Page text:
Attingham Mansion is rather lucky when it comes to fireplaces, with many examples of Greek and Roman influence and mythology, they are very much a statement of a grandiose past. My name is Simon and I regularly volunteer at Attingham helping with conservation work. I have had the privilege recently to give the fireplaces a little tender loving care to keep them in their resplendence for the present and future generations, and this blog post is concerned with this.
Like all things, including us, a little bit of intervention is needed to keep them at their best and prevent further deterioration, and this is really what Preventive Conservation is and what my work as a conservation volunteer involves. Each year in the closed season the house gets what we call a ‘deep clean’ to take the opportunity to get the jobs done that would be difficult to do when the house is open and busy with visitors. So, for the past few weeks I’ve been helping the house team with the fireplaces.
Whilst working on the mantelpieces I would sometimes notice small areas of damage and these can really fire the imagination if you let them – was it an overworked servant; a disgruntled Lord; or a drunken RAF officer that chipped the frieze, who knows?
Anyway, I digress, the first thing we do is give them a check to see if any new damage has occurred or if there are any areas of concern that need reporting. Sometimes we discover small areas of rust which mostly can be buffed out with a little metal polish and cloth or, if stubborn, a non-woven abrasive pad with a little polish on. Then it’s a case of giving them a good dust with a hog’s hair brush which is more robust than the pony hair ones we use for more delicate objects, but is fine on marble. Most years a good dust and a clean with deionised water before a coat of wax or black leading is applied is all that is required, but this year we decided to give them a bit more attention.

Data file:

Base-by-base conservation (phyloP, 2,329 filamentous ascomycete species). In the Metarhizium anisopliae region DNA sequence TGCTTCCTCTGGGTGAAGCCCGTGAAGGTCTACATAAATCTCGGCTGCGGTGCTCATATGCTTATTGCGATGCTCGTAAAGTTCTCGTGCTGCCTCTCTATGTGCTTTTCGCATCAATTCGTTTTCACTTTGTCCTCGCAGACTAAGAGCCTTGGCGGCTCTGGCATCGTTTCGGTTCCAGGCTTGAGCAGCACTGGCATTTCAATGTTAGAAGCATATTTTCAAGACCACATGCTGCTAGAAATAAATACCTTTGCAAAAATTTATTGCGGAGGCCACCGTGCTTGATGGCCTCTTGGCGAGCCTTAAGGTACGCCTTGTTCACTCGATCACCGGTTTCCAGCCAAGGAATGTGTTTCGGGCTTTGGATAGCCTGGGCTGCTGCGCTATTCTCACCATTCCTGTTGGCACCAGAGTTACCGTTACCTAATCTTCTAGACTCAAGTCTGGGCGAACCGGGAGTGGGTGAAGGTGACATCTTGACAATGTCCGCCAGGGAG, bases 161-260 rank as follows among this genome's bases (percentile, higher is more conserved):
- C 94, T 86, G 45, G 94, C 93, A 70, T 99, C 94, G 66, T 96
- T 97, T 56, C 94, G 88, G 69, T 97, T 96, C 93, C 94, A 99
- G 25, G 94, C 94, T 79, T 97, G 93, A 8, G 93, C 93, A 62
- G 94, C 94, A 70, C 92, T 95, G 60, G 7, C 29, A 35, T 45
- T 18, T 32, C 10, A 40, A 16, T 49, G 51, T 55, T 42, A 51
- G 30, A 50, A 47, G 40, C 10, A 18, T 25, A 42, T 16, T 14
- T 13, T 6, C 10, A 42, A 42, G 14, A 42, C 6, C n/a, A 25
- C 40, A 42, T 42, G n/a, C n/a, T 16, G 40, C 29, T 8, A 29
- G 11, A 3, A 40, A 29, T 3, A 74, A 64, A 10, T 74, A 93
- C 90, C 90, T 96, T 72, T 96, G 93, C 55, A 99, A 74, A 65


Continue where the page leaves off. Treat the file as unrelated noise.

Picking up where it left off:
Every few years it is good practice to give them a more intensive clean and after brushing and vacuuming the dust we armed ourselves with cotton swabs, buds and a solution of white spirit and deionised water. This was applied via the cotton to all the more awkward to reach places to remove most of the dirt that has accumulated there. You may have noticed I used the word ‘most’ as the aim is not to have the object looking brand new rather to keep it presentable with its historical context intact.
Once all the residue had evaporated (excess can be dabbed off with a paper towel) we then started to apply the wax with a clean brush in a circular action and, after some time to allow it to dry, buffed it with a clean cloth. Once the wax had been applied to the marble and metalwork we finished off with black leading the areas of the grate that needed it. And that is essentially how we look after the fireplaces in our care ready for another busy year in front of their admiring audiences.